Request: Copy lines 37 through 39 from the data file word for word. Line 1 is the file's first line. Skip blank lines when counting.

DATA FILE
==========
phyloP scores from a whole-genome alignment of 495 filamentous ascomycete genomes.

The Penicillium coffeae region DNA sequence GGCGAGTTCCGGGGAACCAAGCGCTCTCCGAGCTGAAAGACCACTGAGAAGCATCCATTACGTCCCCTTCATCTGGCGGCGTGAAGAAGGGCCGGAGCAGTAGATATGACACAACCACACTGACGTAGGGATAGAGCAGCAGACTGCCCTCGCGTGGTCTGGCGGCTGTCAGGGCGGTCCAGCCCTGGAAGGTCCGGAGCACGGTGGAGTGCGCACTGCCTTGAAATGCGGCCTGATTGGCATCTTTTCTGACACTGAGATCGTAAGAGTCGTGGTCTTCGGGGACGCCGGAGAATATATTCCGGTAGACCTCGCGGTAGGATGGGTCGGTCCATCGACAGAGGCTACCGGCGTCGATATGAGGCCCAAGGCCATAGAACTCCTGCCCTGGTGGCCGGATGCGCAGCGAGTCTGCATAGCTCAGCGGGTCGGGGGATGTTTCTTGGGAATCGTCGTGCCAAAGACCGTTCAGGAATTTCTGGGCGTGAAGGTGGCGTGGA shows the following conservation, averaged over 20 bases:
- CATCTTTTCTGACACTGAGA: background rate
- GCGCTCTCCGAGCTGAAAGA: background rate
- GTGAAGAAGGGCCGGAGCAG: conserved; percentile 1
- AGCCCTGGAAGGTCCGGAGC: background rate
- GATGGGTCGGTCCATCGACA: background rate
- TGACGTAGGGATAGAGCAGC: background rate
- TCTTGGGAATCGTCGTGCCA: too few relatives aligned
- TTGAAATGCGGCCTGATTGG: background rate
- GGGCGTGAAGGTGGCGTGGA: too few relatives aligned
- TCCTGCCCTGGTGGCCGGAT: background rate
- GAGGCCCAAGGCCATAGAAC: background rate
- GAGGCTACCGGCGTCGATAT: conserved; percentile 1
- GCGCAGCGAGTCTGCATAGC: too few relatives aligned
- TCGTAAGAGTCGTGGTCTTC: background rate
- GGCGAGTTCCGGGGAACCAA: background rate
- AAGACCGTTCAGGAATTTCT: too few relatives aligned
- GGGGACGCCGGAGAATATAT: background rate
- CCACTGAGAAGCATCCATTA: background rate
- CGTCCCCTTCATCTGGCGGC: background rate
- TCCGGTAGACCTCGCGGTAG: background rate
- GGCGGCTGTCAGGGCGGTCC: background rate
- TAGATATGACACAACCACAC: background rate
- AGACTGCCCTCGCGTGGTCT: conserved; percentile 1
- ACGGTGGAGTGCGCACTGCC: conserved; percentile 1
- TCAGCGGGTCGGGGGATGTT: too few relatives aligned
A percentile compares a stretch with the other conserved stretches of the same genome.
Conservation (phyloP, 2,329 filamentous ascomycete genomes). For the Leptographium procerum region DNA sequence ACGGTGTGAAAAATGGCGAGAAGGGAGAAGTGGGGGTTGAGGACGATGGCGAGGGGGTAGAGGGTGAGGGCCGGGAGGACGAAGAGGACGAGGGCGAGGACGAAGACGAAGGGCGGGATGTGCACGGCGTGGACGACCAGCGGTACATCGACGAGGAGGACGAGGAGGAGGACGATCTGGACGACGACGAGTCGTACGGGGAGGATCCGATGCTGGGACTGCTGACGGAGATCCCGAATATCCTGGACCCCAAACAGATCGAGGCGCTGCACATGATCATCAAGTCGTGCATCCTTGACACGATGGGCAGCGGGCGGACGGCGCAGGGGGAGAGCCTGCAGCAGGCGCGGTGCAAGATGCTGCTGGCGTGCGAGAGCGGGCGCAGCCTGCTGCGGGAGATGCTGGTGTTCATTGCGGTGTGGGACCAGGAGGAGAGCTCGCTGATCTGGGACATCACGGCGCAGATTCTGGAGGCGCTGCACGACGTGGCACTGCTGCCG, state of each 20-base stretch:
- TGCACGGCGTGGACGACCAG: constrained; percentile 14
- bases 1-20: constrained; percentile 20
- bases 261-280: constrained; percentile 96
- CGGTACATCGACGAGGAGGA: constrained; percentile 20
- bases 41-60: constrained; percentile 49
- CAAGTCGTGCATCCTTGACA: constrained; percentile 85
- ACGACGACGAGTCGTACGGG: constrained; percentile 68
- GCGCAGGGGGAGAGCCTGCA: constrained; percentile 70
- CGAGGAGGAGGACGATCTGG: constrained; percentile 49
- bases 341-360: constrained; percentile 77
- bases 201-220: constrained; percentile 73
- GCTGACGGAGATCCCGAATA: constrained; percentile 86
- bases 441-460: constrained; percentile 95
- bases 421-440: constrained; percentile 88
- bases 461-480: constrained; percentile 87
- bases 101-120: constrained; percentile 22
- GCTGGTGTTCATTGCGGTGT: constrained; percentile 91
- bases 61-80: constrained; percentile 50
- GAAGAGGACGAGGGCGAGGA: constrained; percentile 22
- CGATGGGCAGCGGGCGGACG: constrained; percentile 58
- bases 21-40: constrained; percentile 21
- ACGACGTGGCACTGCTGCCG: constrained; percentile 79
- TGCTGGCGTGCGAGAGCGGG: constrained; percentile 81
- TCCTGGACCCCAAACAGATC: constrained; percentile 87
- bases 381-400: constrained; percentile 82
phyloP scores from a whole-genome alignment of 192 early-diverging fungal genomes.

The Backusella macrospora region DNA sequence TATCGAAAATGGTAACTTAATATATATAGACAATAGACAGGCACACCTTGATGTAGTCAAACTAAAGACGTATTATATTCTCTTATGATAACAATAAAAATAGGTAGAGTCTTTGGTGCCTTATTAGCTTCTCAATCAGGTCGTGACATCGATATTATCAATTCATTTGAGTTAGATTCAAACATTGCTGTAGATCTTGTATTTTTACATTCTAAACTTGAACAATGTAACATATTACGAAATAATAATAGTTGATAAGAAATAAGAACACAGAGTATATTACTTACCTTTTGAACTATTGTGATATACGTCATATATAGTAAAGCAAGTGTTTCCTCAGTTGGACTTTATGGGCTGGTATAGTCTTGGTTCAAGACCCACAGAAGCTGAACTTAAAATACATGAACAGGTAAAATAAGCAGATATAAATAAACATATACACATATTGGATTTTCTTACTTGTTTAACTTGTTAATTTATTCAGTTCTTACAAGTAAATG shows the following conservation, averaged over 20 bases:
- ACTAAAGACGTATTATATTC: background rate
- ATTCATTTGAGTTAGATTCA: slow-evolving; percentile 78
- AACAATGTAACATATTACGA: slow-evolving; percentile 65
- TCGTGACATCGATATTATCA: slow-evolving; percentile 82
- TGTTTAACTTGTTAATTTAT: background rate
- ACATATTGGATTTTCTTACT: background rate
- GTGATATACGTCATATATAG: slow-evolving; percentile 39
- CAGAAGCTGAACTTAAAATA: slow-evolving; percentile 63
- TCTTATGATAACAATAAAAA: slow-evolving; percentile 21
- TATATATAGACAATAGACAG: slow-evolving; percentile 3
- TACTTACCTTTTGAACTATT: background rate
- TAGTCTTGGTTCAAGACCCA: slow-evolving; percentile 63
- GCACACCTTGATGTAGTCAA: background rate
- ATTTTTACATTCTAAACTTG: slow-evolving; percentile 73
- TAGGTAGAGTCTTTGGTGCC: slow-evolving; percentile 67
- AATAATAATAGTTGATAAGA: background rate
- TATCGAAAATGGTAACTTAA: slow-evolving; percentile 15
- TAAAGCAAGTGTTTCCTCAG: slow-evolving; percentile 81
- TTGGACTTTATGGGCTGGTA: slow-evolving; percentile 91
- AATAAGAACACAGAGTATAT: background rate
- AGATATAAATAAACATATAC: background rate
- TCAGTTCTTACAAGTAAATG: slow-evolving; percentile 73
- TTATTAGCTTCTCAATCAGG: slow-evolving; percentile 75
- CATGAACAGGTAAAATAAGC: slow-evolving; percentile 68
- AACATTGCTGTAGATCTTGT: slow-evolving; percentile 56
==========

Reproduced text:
- GCGCAGGGGGAGAGCCTGCA: constrained; percentile 70
- CGAGGAGGAGGACGATCTGG: constrained; percentile 49
- bases 341-360: constrained; percentile 77